This article is part of the TCM Summer Under the Stars Blogathon hosted by Journeys in Classic Film and Musings of a Classic Film Addict. Click on the links for more great articles about Aug. 1 star Henry Fonda and all of the other 2019 SUTS honorees.
This is the first in an occasional series about classic movies that speak to contemporary culture.
There's no question we live in an angry age. Log onto social media or turn on the TV and you'll find loads of outrage over politics, sports, fashion, movies, and everything in between. The brilliant 1957 film 12 Angry Men has much to say about the tensions of the 1950s, but the film also profoundly speaks to the often rancorous political, racial, and social divides of our own fragmented culture.
12 Angry Men begins on a hot summer day during a murder trial at a New York City courthouse. A teenager (John Savoca) is accused of stabbing his father to death after a dispute. It appears to be an open and shut case, and 11 of the 12 men who are serving on the jury initially vote to convict the boy and give him a death sentence. Only Juror No. 8 (Henry Fonda), votes to acquit. When he won't back down from his belief that the evidence against the boy is flimsy and circumstantial, it stirs up a volatile debate that reveals much more about the inner life of the jurors than they probably intended.
12 Angry Men is based on a brilliant teleplay by Reginald Rose that was filmed as a Westinghouse Studio One production in 1954 (Robert Cummings, Franchot Tone, and Edward Arnold starred in that version. Click here to watch.) Fonda saw and greatly admired the program, and he and Rose partnered together to make a feature film of the project. They hired fledgling director Sidney Lumet and several great, but not well-known TV and stage actors (if you're an original The Twilight Zone fan, you'll recognize a lot of these faces) to fill out the cast.
The result was a modestly budgeted film made on location that racked up critical accolades and industry awards when it was released in the spring of 1957. The film did especially well in Europe where it was lauded by the famous film magazine Cahiers du Cinema and received the prestigious Golden Bear award at the Berlin International Film Festival. However, the movie didn't do well at the domestic box-office -- Fonda blames this on poor distribution by United Artists in his memoirs -- at least until the rise of home video and cable TV, which made 12 Angry Men an ubiquitous part of American life.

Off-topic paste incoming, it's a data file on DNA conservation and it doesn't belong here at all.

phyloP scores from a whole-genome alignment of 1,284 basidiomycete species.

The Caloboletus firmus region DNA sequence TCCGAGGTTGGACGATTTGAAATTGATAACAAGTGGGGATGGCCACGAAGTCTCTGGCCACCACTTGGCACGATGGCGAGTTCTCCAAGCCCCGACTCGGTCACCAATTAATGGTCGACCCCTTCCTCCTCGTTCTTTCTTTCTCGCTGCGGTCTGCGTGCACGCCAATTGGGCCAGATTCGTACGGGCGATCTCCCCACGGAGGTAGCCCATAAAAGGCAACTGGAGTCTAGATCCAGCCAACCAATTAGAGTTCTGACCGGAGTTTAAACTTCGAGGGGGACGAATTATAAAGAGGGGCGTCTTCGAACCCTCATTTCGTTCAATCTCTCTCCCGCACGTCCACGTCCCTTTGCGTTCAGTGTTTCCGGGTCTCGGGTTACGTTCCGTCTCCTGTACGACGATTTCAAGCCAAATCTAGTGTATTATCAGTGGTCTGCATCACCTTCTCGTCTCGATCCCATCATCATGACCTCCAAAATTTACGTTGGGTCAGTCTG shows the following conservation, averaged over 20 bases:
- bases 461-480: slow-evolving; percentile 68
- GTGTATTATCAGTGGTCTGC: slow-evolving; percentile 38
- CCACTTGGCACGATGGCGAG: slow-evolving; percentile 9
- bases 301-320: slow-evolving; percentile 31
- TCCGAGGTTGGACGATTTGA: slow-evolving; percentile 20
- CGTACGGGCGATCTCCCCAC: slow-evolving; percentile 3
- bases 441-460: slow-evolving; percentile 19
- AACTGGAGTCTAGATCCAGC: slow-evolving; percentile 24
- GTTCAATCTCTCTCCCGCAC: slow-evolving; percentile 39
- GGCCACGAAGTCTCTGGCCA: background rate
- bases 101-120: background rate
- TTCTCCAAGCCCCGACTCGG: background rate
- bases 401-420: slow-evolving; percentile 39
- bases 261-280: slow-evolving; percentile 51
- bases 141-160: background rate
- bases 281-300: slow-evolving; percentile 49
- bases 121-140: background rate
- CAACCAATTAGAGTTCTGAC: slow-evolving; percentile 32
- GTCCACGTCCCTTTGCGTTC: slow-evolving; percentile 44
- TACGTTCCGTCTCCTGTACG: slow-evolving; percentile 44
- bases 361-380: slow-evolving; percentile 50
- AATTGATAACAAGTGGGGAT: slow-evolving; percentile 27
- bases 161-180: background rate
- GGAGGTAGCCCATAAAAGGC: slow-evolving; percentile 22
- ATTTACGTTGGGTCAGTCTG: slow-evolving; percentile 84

Viewed today, 12 Angry Men is an essential civics lesson on how the jury system should work but rarely does. However, it is also a film about how the often unruly emotions that dominate our outrage culture can change the course of a person's life in devastating ways.
|Henry Fonda, director Sidney Lumet, and Lee J. Cobb on the set of 12 Angry Men (1957).|
The two most obviously angry jurors (Cobb and Ed Begley as Juror No. 10) are loud-mouthed bigots who espouse the same tired tropes about immigrants and people of color that are still trotted out regularly today on Internet message boards and even by some world leaders. The rest of the jurors aren't quite as hateful as Cobb and Begley -- one of the most powerful moments in the film is when they all turn their backs during one of Juror No. 10's rants -- but they react to holding a man's life in their hands with a mixture of impatience and indifference that is, when you think about it, just as morally bankrupt as obvious bigotry.
Into this sea of hopeless humanity, enters Juror No. 8: A white knight in a seersucker suit with a penetrating gaze and plainspoken Midwestern manner. He is just as angry as the rest of the peers, but his anger has a purpose and a clarity; it is, to use a Biblical term, a righteous anger that has no time for bigots or even that much small talk. In this scene just before the deliberations start, Fonda placidly stares out the window while the other jurors engage in mindless chatter (click here to watch. By the way, this scene is a masterpiece of blocking from Lumet and cinematographer Boris Kaufman).
Fonda was an underrated comic actor (watch The Lady Eve at 8 pm ET Aug. 1) and he could play a cold-blooded villain with the best of them, but his role as Juror No. 8 is in many ways the culmination of his career. When Fonda passionately fights for the acquittal of the young man in 12 Angry Men, he brings with him all of the other righteous men he portrayed onscreen. Viewers are reminded of Abe Lincoln winning a court case with an almanac and corny jokes in Young Mr. Lincoln (1939), Wyatt Earp cleaning out a cow town in My Darling Clementine (1946), and, of course, Tom Joad in The Grapes of Wrath (airing at 2 am ET Thursday night/Friday morning) who promises "I'll be there" to the victims of injustice in the 1940 film about The Great Depression.
12 Angry Men ends on a hopeful note, but there's something about the slump in Juror No. 8's shoulders and the weariness in his tread that gives us a glimpse into the high price of fighting the good fight.
TCM will air 12 Angry Men will air at 10 pm ET Thursday, Aug. 1, 2019. The film is available for streaming to DirecTV subscribers. Also on Blu-ray, DVD, and video on demand.